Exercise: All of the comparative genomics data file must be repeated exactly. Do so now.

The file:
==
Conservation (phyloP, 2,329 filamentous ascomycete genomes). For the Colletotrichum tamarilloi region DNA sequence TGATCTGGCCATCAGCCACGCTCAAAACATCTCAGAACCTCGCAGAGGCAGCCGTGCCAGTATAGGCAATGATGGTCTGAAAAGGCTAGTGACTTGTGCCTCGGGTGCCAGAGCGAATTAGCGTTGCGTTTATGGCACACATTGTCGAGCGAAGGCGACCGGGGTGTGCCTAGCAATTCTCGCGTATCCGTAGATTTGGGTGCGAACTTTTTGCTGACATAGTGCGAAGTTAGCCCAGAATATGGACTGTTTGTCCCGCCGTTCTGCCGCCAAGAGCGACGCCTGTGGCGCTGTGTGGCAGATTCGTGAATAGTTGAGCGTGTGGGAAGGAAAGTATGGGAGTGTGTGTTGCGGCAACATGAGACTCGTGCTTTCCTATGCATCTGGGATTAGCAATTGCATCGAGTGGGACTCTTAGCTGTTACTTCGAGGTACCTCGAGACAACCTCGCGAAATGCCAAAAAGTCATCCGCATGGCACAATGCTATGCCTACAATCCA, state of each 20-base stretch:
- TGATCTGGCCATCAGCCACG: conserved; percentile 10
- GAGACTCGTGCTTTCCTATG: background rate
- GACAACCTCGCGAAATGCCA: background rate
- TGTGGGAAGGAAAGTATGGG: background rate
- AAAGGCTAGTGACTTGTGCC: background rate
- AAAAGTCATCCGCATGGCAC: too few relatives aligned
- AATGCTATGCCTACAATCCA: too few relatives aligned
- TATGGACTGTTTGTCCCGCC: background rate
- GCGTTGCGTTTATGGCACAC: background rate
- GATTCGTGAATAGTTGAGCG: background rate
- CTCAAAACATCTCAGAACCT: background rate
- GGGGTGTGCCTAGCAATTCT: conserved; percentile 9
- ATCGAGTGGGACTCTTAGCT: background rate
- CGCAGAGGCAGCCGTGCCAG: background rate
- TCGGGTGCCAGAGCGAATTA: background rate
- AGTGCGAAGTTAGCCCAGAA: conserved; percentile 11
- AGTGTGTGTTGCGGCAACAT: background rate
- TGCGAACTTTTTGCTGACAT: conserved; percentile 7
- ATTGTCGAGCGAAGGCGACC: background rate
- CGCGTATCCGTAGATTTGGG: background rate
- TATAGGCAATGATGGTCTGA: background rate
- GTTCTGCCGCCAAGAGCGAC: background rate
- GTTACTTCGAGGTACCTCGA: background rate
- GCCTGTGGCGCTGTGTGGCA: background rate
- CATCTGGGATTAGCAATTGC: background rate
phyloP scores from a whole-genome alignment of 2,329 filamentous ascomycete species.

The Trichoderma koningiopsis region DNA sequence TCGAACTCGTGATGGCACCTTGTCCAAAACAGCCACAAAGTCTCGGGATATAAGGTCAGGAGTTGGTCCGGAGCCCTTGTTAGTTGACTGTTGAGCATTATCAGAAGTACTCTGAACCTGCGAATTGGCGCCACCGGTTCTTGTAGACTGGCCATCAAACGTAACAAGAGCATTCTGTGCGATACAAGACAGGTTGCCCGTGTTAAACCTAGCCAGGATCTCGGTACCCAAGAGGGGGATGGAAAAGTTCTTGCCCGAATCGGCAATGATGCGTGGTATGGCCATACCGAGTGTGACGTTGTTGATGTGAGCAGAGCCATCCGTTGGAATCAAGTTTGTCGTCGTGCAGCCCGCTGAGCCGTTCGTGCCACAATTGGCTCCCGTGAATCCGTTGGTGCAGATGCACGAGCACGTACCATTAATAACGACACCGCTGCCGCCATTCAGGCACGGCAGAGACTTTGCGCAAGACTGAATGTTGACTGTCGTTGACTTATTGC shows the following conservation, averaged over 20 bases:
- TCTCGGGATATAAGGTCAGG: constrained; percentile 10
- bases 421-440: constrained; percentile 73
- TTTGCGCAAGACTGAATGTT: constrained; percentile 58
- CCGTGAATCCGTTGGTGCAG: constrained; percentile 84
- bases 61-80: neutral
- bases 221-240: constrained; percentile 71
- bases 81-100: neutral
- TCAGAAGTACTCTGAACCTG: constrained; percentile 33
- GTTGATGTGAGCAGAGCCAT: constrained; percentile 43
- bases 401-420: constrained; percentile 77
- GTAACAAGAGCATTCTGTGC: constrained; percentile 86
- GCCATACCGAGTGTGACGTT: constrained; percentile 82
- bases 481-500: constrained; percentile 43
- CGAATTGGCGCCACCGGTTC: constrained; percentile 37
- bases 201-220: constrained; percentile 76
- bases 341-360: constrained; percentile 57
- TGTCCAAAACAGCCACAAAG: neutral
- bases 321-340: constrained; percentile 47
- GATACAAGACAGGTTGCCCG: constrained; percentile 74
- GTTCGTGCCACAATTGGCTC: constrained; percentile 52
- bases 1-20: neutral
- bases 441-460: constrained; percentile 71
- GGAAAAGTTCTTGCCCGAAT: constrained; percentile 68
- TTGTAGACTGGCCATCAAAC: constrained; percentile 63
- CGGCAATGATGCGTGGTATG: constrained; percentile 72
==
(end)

Conservation (phyloP, 2,329 filamentous ascomycete genomes). For the Colletotrichum tamarilloi region DNA sequence TGATCTGGCCATCAGCCACGCTCAAAACATCTCAGAACCTCGCAGAGGCAGCCGTGCCAGTATAGGCAATGATGGTCTGAAAAGGCTAGTGACTTGTGCCTCGGGTGCCAGAGCGAATTAGCGTTGCGTTTATGGCACACATTGTCGAGCGAAGGCGACCGGGGTGTGCCTAGCAATTCTCGCGTATCCGTAGATTTGGGTGCGAACTTTTTGCTGACATAGTGCGAAGTTAGCCCAGAATATGGACTGTTTGTCCCGCCGTTCTGCCGCCAAGAGCGACGCCTGTGGCGCTGTGTGGCAGATTCGTGAATAGTTGAGCGTGTGGGAAGGAAAGTATGGGAGTGTGTGTTGCGGCAACATGAGACTCGTGCTTTCCTATGCATCTGGGATTAGCAATTGCATCGAGTGGGACTCTTAGCTGTTACTTCGAGGTACCTCGAGACAACCTCGCGAAATGCCAAAAAGTCATCCGCATGGCACAATGCTATGCCTACAATCCA, state of each 20-base stretch:
- TGATCTGGCCATCAGCCACG: conserved; percentile 10
- GAGACTCGTGCTTTCCTATG: background rate
- GACAACCTCGCGAAATGCCA: background rate
- TGTGGGAAGGAAAGTATGGG: background rate
- AAAGGCTAGTGACTTGTGCC: background rate
- AAAAGTCATCCGCATGGCAC: too few relatives aligned
- AATGCTATGCCTACAATCCA: too few relatives aligned
- TATGGACTGTTTGTCCCGCC: background rate
- GCGTTGCGTTTATGGCACAC: background rate
- GATTCGTGAATAGTTGAGCG: background rate
- CTCAAAACATCTCAGAACCT: background rate
- GGGGTGTGCCTAGCAATTCT: conserved; percentile 9
- ATCGAGTGGGACTCTTAGCT: background rate
- CGCAGAGGCAGCCGTGCCAG: background rate
- TCGGGTGCCAGAGCGAATTA: background rate
- AGTGCGAAGTTAGCCCAGAA: conserved; percentile 11
- AGTGTGTGTTGCGGCAACAT: background rate
- TGCGAACTTTTTGCTGACAT: conserved; percentile 7
- ATTGTCGAGCGAAGGCGACC: background rate
- CGCGTATCCGTAGATTTGGG: background rate
- TATAGGCAATGATGGTCTGA: background rate
- GTTCTGCCGCCAAGAGCGAC: background rate
- GTTACTTCGAGGTACCTCGA: background rate
- GCCTGTGGCGCTGTGTGGCA: background rate
- CATCTGGGATTAGCAATTGC: background rate
phyloP scores from a whole-genome alignment of 2,329 filamentous ascomycete species.

The Trichoderma koningiopsis region DNA sequence TCGAACTCGTGATGGCACCTTGTCCAAAACAGCCACAAAGTCTCGGGATATAAGGTCAGGAGTTGGTCCGGAGCCCTTGTTAGTTGACTGTTGAGCATTATCAGAAGTACTCTGAACCTGCGAATTGGCGCCACCGGTTCTTGTAGACTGGCCATCAAACGTAACAAGAGCATTCTGTGCGATACAAGACAGGTTGCCCGTGTTAAACCTAGCCAGGATCTCGGTACCCAAGAGGGGGATGGAAAAGTTCTTGCCCGAATCGGCAATGATGCGTGGTATGGCCATACCGAGTGTGACGTTGTTGATGTGAGCAGAGCCATCCGTTGGAATCAAGTTTGTCGTCGTGCAGCCCGCTGAGCCGTTCGTGCCACAATTGGCTCCCGTGAATCCGTTGGTGCAGATGCACGAGCACGTACCATTAATAACGACACCGCTGCCGCCATTCAGGCACGGCAGAGACTTTGCGCAAGACTGAATGTTGACTGTCGTTGACTTATTGC shows the following conservation, averaged over 20 bases:
- TCTCGGGATATAAGGTCAGG: constrained; percentile 10
- bases 421-440: constrained; percentile 73
- TTTGCGCAAGACTGAATGTT: constrained; percentile 58
- CCGTGAATCCGTTGGTGCAG: constrained; percentile 84
- bases 61-80: neutral
- bases 221-240: constrained; percentile 71
- bases 81-100: neutral
- TCAGAAGTACTCTGAACCTG: constrained; percentile 33
- GTTGATGTGAGCAGAGCCAT: constrained; percentile 43
- bases 401-420: constrained; percentile 77
- GTAACAAGAGCATTCTGTGC: constrained; percentile 86
- GCCATACCGAGTGTGACGTT: constrained; percentile 82
- bases 481-500: constrained; percentile 43
- CGAATTGGCGCCACCGGTTC: constrained; percentile 37
- bases 201-220: constrained; percentile 76
- bases 341-360: constrained; percentile 57
- TGTCCAAAACAGCCACAAAG: neutral
- bases 321-340: constrained; percentile 47
- GATACAAGACAGGTTGCCCG: constrained; percentile 74
- GTTCGTGCCACAATTGGCTC: constrained; percentile 52
- bases 1-20: neutral
- bases 441-460: constrained; percentile 71
- GGAAAAGTTCTTGCCCGAAT: constrained; percentile 68
- TTGTAGACTGGCCATCAAAC: constrained; percentile 63
- CGGCAATGATGCGTGGTATG: constrained; percentile 72